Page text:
Newly acquired knowledge is usually empowering and in theory improves patient care. However, on one occasion I learnt the hard way that no amount of theory can trump experience – when dealing with a patient I believed to be exaggerating his pain.
No Malingerers Here!
I refer a time when I was working in my first registrar role. Eager to do a good job, I read as much orthopaedic literature as I could, and came across an article describing nonorganic signs of back pain, better known as “Waddell’s signs of malingering”. Essentially, these were signs that a patient with lower back pain was exaggerating their symptoms. Such physical signs included an apparent worsening of lower back pain if the clinician applied axial load through the head, distraction tests, non-anatomic sensory changes, or weakness not consistent with myotome anatomy. Overreaction of the patient to any sort of physical exam was another indicator.
Now generally when on call, any doctor worth their salt does their very best to avoid inappropriate admissions or patients with ‘heart sink’ diagnoses. As the registrar on call one night I was no different in my approach, ensuring that only patients with genuine pathology requiring urgent orthopaedic care were admitted. Admitting patients with simple lower back pain (of which over 80% of the population will get at some point in life) was deeply disapproved of by the Orthopaedic consultants and was considered a waste of a hospital bed, nurses’ and doctors’ time. Most patients were encouraged to take simple analgesia, stay mobile and have out-patient physiotherapy.
Tear Down the Wall!
My enthusiasm for being a brick wall to admissions ended in some embarrassment one night. The case involved a young man admitted with acute, SEVERE, lower back pain which has had started suddenly 4 hours prior to arrival at the hospital. Eager to do a good job and not disappoint the boss I sat about taking a history and examination. The history was almost impossible to take however because the man was rolling around the bed in apparent agony. This I have to admit I found very frustrating as I could not get a decent answer to any of my questions. It was at this point that I started to consider my newly acquired knowledge of Waddell’s signs.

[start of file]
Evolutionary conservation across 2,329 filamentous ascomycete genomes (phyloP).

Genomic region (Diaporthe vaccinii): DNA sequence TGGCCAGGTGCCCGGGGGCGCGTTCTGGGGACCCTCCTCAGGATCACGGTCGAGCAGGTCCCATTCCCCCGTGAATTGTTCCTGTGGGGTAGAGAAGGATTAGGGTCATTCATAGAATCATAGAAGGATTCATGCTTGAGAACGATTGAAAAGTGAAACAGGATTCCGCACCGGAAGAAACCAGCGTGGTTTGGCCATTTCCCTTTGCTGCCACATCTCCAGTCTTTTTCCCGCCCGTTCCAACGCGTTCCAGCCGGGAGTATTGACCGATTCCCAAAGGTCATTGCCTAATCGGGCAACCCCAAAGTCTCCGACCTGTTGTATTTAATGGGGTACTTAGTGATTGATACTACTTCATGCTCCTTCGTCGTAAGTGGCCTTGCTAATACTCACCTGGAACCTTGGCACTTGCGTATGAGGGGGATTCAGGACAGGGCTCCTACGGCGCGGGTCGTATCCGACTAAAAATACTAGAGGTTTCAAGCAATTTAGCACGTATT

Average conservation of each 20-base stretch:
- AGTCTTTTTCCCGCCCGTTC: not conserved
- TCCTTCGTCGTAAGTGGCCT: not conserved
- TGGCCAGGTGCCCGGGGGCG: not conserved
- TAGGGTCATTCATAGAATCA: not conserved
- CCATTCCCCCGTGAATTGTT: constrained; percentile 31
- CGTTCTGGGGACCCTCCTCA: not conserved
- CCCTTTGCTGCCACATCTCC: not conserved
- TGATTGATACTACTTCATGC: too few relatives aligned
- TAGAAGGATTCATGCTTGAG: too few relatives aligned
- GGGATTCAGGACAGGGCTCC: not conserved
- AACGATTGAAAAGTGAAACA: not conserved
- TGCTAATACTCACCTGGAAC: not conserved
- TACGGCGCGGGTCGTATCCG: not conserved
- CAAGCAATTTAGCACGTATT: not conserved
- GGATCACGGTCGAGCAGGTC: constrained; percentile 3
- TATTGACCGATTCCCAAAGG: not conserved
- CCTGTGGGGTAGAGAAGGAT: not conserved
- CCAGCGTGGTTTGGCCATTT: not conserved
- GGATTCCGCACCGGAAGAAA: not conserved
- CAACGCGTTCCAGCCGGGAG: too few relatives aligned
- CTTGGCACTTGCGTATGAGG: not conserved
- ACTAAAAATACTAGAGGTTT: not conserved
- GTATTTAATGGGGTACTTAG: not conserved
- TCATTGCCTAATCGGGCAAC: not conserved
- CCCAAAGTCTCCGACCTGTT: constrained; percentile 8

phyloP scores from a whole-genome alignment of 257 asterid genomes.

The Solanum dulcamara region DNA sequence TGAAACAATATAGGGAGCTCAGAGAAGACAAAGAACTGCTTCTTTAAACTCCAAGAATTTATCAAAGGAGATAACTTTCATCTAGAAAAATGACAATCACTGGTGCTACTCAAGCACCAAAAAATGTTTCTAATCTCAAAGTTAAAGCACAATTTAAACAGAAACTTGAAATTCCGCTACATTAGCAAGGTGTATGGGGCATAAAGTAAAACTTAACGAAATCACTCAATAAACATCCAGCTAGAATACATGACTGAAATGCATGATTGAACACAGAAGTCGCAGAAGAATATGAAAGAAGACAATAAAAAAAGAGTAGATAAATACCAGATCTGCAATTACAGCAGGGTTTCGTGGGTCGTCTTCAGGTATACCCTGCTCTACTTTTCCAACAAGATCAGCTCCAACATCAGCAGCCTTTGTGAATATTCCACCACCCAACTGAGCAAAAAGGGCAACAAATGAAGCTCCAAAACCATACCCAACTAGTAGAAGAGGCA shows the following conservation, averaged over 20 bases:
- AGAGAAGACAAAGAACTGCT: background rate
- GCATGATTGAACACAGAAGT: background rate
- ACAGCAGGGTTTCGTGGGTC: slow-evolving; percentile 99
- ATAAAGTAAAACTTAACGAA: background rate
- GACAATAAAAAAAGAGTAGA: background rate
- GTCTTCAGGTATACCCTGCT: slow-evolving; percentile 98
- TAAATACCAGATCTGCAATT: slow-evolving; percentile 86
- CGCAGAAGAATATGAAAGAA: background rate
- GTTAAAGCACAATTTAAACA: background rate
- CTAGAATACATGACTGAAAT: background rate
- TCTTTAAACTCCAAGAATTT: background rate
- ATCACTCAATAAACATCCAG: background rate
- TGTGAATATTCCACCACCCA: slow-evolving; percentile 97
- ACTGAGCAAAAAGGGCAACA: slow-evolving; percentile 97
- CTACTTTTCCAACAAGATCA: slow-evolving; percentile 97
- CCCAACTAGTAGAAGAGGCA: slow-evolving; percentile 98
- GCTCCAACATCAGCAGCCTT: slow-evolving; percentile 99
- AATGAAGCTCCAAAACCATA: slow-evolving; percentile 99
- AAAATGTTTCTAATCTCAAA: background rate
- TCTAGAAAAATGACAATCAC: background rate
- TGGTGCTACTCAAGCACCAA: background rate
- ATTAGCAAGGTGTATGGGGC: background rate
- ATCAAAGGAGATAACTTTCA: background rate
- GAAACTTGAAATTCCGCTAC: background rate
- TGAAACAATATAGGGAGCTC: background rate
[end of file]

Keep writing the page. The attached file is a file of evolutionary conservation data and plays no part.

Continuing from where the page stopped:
I swiftly moved onto examination. Observations were normal. His abdomen was soft with no guarding to suggest intra-abdominal pathology. After a complete neurological examination, I started to test my theory that this may be ‘non-organic’ pain. To my interest, axial pressure of his head exacerbated the pain. The numbness in this groin did not fit any anatomy either. His pain upon being examined certainly seemed out of proportion. I had made up my mind. This was not an orthopaedic problem. It certainly was not a cauda equina syndrome requiring urgent investigation or surgery. However, the patient was in too much discomfort to be discharged.
A Traumatic Meeting
At the trauma meeting the next morning, attended by several consultants, middle grades, and junior doctors, I set about to explain my shame in admitting a patient with back pain who might, I suggested, have some malingering characteristics. It was at this point, to my horror that time exponentially slowed. The junior doctor in charge brought up his spine radiograph just as I had finished my summary. To my utter surprise it showed a HUGE staghorn calculus. No wonder he was in so much discomfort…he had a huge kidney stone which apparently is worse than child birth! My only saving grace is that I blurted out the new diagnosis more quickly than anyone else in the room. The admitting consultant gave me an unsympathetic grunt but nothing more, not unfairly given the lack of sympathy I had shown the patient the night before. His colleague offered a wry smile – maybe he had been in this situation as a registrar I wondered?
Looking back, I think the poor bloke would have answered yes to almost any question given his distracting pain. I learned a huge lesson that day which was to always listen to the patient and to give them the benefit of the doubt. Sometimes the patients who don’t comply are the ones who need most help. Belligerent patients with hypoglycaemia or a significant head injury fall in to that category – easily dismissed as time wasters when they need urgent medical care. The risk of newly acquired knowledge combined with relative inexperience is that with your new hammer everything starts to look like a nail. The truth is that there is no substitute for clinical experience. I am pleased to say I haven’t repeated this type of misjudgement since. By telling this story I hope that others don’t need to learn this lesson the hard way like I did.